Such application by constitutional courts has resulted in narrowing the scope of religious freedom in India, in addition to throwing up inconsistent results. To give examples, while employing ERP, the Supreme Court declared the functions of an Archaka (traditional helper) in a temple to belong to the domain of the secular, and therefore subject to statutory abolition. Anand Margis were informed that the Tandava dance is not essential to their faith. While Pinda and Shradh were deserving of constitutional protection, the Court in Ismail Faruqui v. Union of India entered into comparative significance of religious places of worship and observed that a mosque is not integral to Islam. The Rajasthan High Court declared that the practice of Santhara is not integral to Jainism.

In his article Essential Practices Doctrine: Towards an Inevitable Constitutional Burial, Anup Surendranath writes, "the sheer subjectivity of requiring judges to evaluate religious texts emerges from decisions of the Kerala and Bombay High Courts on the issue of headscarves in Muslim dress." In Fathema Hussain Sayed v. Bharat Education Society and Amnah Bint Basheer v. Central Board of Secondary Education the High Courts of Bombay and Kerala respectively relied on the same verse of the Quran to reach diametrically opposite conclusions. The Bombay High Court held that wearing hijab was not essential in Islam, whereas the Kerala High Court found wearing hijab to be among the highest tier of obligations in Islam.

However, this is not a problem which is peculiar to India. In many Constitutions of the world, religious freedom guarantees are protected, albeit with qualifications. The restrictions manifest themselves through a limitation clause explicitly delineating the grounds which would justify the regulation of religion on part of State. While the limitations are explicit, most Constitutions have a religious freedom clause without the definition of ‘religion’. We are faced with a situation where we have important provisions guaranteeing the fundamental right to religion without any clarity over what constitutes religion. Consequently, since religion is a more complicated right in comparison to other rights, it is difficult to point with certainty on what is and what is not protected. Such ambiguity contributes to additional restrictions being levied to the freedom of religion beyond the explicit restrictions. Interpretive exercises like ERP are employed to provide definition, content and meaning to religion which consequently reduces the scope of religious freedom.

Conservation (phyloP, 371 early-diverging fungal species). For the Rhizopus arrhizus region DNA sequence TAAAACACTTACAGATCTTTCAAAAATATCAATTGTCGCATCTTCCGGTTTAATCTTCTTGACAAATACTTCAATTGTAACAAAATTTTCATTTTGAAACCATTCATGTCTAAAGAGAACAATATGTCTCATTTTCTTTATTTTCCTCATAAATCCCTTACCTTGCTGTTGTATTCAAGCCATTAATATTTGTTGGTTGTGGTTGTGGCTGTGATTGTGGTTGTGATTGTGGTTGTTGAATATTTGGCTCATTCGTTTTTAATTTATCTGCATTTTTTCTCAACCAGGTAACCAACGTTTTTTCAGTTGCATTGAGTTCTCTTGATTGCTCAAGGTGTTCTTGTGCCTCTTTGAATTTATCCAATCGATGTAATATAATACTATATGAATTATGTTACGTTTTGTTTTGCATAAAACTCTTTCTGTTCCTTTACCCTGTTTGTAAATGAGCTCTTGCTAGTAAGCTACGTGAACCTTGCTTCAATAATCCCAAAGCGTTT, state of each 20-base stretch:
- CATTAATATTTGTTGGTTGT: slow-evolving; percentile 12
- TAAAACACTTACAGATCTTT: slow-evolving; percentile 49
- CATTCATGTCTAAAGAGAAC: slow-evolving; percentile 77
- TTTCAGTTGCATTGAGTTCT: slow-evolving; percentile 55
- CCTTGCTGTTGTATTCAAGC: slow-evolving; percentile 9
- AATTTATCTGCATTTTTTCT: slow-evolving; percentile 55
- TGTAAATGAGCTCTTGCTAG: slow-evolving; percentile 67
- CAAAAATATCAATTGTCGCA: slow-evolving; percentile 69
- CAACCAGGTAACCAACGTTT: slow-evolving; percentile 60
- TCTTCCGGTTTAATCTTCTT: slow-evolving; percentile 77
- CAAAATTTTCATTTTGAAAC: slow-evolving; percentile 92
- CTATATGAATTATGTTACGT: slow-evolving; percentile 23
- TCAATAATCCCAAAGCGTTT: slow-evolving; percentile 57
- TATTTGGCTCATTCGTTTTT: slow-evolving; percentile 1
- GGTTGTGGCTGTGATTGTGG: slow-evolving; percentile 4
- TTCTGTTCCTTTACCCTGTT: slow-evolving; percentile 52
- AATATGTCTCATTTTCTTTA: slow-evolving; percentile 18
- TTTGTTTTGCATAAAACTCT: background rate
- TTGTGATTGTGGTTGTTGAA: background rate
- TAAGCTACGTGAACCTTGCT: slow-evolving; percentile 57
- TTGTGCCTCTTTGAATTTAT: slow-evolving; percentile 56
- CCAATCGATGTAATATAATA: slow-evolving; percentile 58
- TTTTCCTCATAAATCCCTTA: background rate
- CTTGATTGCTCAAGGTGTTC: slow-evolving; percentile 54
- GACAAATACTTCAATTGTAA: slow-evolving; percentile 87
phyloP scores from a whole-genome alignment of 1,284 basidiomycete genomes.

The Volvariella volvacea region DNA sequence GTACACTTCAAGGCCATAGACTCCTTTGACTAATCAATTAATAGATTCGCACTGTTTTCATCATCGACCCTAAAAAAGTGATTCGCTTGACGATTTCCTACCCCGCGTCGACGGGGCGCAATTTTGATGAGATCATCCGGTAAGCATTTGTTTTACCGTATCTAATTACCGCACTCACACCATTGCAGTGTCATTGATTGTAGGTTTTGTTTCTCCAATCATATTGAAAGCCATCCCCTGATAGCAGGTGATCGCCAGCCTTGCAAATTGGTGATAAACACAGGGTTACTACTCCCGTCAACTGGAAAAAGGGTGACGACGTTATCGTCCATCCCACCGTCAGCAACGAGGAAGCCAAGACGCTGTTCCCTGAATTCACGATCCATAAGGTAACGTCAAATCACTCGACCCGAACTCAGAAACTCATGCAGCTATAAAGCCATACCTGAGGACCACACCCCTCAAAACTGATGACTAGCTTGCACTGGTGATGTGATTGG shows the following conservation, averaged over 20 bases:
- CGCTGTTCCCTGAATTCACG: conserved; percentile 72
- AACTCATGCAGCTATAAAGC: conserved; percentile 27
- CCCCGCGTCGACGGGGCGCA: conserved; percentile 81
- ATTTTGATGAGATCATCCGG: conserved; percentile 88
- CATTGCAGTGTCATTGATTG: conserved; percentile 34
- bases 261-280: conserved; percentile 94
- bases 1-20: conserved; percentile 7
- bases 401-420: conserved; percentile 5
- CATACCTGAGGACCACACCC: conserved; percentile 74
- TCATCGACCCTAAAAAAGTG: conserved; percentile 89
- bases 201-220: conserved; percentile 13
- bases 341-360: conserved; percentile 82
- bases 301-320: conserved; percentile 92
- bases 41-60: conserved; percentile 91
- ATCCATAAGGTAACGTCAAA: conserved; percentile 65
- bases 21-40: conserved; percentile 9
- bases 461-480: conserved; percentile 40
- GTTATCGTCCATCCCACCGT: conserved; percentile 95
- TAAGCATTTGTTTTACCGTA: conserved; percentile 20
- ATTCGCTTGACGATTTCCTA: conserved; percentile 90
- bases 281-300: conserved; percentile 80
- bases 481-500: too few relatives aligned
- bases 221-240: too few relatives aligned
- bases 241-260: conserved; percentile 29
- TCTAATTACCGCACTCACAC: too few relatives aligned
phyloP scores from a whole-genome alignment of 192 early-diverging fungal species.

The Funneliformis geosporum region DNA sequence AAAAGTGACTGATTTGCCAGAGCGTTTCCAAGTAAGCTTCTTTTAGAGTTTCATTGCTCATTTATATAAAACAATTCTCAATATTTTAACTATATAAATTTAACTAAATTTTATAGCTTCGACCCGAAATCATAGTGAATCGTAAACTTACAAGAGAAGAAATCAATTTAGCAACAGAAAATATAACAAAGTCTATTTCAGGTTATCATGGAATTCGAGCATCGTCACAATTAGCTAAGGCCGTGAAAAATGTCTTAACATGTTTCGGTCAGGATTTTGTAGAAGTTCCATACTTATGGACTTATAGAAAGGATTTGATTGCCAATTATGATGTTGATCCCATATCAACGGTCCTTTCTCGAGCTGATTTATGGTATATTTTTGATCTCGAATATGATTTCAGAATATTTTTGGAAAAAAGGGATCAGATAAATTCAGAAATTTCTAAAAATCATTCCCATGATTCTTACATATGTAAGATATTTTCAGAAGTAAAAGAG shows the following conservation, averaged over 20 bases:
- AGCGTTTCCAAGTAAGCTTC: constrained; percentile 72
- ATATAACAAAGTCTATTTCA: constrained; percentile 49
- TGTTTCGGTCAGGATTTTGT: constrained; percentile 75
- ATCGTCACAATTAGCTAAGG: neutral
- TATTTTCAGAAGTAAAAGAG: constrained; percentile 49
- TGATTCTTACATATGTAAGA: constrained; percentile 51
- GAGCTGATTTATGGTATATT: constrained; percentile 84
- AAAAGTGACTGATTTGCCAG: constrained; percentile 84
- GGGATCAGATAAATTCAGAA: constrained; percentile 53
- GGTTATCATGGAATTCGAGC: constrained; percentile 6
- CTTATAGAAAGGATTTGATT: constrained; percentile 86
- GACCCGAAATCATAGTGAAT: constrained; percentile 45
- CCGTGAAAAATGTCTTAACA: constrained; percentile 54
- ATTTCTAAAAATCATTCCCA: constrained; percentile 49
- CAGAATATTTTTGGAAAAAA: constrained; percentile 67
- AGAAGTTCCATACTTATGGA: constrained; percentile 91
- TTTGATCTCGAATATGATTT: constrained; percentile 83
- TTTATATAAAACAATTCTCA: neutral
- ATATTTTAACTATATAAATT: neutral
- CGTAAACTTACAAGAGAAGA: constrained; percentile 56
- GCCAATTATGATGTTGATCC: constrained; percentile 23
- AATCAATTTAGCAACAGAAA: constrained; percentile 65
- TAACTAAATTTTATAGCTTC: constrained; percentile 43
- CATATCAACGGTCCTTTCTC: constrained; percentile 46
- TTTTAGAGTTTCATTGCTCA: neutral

Justice DY Chandrachud in Indian Young Lawyers Association and Ors v. State of Kerala expressed his dissatisfaction with the ERP in its current form. He recognized that judges "lack both the competence and legitimacy to pronounce on the importance of specific doctrines or beliefs internal to religion" and any attempts at interpreting religious texts by judges lead to imposition of an external viewpoint. Serious engagement is required with Justice Chandrachud’s opinion to appreciate how ERP contributes to the narrowing of religious freedom.

However, the Supreme Court has given itself a chance to address these concerns. The Court in Kantaru Rajeevaru v. Young Indian Lawyers Association, also known as the Sabarimala Review Petition, has framed seven questions including one on "the scope and extent of judicial review with regard to a religious practice as referred to in Article 25 of the Constitution of India." I expect the Supreme Court to seriously engage with ERP and its impact on religious freedom while answering this question.

Anubhav Raj Shekhar is an Assistant Professor of Law at the BML Munjal University, Gurgaon. He tweets @anubhavraj92.